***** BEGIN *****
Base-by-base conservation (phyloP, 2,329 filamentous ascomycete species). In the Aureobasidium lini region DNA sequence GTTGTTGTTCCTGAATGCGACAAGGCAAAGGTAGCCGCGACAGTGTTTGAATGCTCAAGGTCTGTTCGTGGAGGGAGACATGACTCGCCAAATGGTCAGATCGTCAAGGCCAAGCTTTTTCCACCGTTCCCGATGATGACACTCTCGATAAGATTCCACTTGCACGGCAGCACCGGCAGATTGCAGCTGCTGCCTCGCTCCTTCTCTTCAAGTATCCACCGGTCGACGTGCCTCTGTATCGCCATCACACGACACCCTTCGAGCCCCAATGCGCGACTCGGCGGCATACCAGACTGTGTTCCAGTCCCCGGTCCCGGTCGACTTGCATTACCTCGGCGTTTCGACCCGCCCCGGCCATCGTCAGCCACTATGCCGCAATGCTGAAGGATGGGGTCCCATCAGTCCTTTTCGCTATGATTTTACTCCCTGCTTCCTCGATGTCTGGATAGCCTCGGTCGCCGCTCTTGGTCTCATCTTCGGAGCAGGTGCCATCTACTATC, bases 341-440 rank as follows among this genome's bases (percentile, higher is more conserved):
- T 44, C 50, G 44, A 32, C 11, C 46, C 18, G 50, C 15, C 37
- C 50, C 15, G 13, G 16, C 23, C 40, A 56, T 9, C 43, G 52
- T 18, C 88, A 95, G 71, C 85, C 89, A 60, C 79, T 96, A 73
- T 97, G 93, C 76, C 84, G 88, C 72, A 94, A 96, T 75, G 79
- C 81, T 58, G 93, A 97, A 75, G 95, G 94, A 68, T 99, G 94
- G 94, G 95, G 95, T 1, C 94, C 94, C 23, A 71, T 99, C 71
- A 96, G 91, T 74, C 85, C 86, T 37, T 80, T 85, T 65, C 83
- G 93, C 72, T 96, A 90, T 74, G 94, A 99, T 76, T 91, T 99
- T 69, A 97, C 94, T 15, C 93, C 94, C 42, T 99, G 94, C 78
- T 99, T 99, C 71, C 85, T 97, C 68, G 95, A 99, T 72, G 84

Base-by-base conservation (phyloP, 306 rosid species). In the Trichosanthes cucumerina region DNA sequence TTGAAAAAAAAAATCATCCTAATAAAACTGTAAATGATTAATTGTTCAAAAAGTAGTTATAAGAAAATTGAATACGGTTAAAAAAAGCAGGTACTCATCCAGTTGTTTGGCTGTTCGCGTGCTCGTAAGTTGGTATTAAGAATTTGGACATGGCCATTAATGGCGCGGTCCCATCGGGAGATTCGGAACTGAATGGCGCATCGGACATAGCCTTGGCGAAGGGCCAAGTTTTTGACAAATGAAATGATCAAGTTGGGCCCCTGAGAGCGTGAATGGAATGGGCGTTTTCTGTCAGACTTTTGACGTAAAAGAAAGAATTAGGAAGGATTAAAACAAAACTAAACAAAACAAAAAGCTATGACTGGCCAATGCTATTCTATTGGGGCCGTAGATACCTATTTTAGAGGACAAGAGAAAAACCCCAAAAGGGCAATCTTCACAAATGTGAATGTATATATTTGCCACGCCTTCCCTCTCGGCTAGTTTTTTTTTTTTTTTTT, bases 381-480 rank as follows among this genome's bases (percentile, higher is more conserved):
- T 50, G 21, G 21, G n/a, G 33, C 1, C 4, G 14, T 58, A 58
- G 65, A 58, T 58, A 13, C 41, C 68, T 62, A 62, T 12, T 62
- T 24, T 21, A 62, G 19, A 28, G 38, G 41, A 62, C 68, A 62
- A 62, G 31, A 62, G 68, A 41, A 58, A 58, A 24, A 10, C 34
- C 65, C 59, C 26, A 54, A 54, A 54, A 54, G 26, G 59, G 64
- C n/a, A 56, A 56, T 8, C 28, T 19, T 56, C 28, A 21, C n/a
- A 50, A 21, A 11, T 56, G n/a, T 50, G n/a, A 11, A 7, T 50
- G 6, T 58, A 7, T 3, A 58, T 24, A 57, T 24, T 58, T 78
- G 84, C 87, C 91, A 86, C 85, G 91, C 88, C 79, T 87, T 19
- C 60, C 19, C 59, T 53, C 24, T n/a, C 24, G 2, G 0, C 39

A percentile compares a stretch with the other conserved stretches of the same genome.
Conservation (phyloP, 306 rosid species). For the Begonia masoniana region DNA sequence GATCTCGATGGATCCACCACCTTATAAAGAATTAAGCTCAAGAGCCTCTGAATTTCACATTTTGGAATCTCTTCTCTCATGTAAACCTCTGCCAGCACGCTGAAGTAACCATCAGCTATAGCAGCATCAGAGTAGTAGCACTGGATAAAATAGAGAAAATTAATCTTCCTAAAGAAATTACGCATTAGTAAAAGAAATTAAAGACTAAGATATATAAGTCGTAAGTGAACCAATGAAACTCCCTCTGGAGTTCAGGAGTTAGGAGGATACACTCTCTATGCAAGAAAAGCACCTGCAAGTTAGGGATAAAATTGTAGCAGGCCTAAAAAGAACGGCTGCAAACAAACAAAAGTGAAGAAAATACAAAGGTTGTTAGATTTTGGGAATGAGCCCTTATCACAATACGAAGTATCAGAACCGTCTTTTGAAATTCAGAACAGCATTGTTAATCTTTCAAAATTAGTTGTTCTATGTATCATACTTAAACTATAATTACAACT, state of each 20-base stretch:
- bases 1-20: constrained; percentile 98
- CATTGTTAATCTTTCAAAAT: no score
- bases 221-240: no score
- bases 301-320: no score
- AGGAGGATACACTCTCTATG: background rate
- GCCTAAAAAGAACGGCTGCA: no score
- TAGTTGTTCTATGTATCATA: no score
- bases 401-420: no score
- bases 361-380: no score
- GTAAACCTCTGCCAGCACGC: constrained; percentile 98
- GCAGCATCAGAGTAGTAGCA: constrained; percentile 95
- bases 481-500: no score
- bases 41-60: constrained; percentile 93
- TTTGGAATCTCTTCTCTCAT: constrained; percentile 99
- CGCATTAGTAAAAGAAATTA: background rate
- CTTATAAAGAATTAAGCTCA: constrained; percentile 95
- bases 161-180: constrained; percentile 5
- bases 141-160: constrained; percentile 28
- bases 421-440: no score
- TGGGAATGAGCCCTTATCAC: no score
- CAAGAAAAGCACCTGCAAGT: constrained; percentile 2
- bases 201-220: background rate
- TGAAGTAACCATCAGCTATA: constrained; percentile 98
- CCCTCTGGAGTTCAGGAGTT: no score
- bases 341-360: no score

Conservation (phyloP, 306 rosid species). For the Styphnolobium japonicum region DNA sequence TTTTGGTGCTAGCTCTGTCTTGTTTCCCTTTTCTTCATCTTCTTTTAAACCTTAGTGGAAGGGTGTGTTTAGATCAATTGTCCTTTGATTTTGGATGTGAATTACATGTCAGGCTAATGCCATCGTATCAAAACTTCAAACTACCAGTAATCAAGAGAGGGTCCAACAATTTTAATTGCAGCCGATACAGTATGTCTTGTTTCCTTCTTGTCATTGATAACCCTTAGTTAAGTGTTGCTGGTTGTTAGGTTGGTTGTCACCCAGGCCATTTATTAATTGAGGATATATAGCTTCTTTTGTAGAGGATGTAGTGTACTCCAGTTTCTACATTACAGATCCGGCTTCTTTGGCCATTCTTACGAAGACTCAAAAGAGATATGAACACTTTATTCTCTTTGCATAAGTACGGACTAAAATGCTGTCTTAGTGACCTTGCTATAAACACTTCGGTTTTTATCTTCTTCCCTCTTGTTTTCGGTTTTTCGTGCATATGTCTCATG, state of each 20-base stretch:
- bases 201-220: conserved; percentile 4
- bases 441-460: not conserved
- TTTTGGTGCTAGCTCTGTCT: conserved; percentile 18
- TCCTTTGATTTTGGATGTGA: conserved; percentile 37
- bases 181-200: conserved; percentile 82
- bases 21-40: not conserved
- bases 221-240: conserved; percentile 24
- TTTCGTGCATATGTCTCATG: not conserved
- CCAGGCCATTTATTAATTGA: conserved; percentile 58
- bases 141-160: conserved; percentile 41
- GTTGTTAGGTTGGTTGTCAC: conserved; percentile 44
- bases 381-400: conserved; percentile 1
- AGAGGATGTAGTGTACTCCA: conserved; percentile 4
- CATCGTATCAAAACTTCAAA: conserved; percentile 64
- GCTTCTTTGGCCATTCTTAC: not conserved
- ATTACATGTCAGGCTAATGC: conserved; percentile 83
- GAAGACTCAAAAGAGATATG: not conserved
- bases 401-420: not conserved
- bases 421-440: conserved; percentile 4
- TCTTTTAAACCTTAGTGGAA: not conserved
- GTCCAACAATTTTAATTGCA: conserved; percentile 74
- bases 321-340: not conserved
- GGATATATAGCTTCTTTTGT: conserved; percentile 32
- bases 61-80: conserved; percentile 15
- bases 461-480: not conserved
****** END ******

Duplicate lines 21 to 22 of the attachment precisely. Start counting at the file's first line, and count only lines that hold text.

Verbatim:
- G 84, C 87, C 91, A 86, C 85, G 91, C 88, C 79, T 87, T 19
- C 60, C 19, C 59, T 53, C 24, T n/a, C 24, G 2, G 0, C 39